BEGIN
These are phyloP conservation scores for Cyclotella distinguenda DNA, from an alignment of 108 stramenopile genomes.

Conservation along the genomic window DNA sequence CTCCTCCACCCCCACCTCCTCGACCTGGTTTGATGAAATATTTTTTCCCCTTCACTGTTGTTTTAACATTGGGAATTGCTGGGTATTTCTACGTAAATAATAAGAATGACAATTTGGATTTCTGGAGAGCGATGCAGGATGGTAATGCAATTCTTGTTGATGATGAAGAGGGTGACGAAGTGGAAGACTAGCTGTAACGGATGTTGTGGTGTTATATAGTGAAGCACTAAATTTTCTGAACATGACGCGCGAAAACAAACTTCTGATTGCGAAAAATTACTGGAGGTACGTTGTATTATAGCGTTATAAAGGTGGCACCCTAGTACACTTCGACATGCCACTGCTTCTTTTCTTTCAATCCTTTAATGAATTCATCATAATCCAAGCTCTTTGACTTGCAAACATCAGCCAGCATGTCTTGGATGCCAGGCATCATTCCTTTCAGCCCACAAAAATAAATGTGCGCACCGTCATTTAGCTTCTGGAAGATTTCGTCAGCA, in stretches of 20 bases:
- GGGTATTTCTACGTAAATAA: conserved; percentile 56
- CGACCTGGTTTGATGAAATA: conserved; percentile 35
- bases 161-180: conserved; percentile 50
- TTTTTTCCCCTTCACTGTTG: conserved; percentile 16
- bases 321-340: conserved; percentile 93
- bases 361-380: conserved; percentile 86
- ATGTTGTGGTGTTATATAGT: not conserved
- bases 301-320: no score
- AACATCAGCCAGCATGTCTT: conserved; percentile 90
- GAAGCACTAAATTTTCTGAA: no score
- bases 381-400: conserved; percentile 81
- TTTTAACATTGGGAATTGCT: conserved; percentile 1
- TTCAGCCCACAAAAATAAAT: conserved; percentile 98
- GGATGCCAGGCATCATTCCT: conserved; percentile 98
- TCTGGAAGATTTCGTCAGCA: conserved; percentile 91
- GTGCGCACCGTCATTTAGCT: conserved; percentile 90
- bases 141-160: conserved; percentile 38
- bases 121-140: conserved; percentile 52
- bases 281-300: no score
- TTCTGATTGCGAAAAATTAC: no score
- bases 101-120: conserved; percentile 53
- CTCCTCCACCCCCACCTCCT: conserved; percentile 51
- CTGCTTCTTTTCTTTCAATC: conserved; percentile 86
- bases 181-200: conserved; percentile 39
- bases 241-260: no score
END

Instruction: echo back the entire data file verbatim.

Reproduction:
These are phyloP conservation scores for Cyclotella distinguenda DNA, from an alignment of 108 stramenopile genomes.

Conservation along the genomic window DNA sequence CTCCTCCACCCCCACCTCCTCGACCTGGTTTGATGAAATATTTTTTCCCCTTCACTGTTGTTTTAACATTGGGAATTGCTGGGTATTTCTACGTAAATAATAAGAATGACAATTTGGATTTCTGGAGAGCGATGCAGGATGGTAATGCAATTCTTGTTGATGATGAAGAGGGTGACGAAGTGGAAGACTAGCTGTAACGGATGTTGTGGTGTTATATAGTGAAGCACTAAATTTTCTGAACATGACGCGCGAAAACAAACTTCTGATTGCGAAAAATTACTGGAGGTACGTTGTATTATAGCGTTATAAAGGTGGCACCCTAGTACACTTCGACATGCCACTGCTTCTTTTCTTTCAATCCTTTAATGAATTCATCATAATCCAAGCTCTTTGACTTGCAAACATCAGCCAGCATGTCTTGGATGCCAGGCATCATTCCTTTCAGCCCACAAAAATAAATGTGCGCACCGTCATTTAGCTTCTGGAAGATTTCGTCAGCA, in stretches of 20 bases:
- GGGTATTTCTACGTAAATAA: conserved; percentile 56
- CGACCTGGTTTGATGAAATA: conserved; percentile 35
- bases 161-180: conserved; percentile 50
- TTTTTTCCCCTTCACTGTTG: conserved; percentile 16
- bases 321-340: conserved; percentile 93
- bases 361-380: conserved; percentile 86
- ATGTTGTGGTGTTATATAGT: not conserved
- bases 301-320: no score
- AACATCAGCCAGCATGTCTT: conserved; percentile 90
- GAAGCACTAAATTTTCTGAA: no score
- bases 381-400: conserved; percentile 81
- TTTTAACATTGGGAATTGCT: conserved; percentile 1
- TTCAGCCCACAAAAATAAAT: conserved; percentile 98
- GGATGCCAGGCATCATTCCT: conserved; percentile 98
- TCTGGAAGATTTCGTCAGCA: conserved; percentile 91
- GTGCGCACCGTCATTTAGCT: conserved; percentile 90
- bases 141-160: conserved; percentile 38
- bases 121-140: conserved; percentile 52
- bases 281-300: no score
- TTCTGATTGCGAAAAATTAC: no score
- bases 101-120: conserved; percentile 53
- CTCCTCCACCCCCACCTCCT: conserved; percentile 51
- CTGCTTCTTTTCTTTCAATC: conserved; percentile 86
- bases 181-200: conserved; percentile 39
- bases 241-260: no score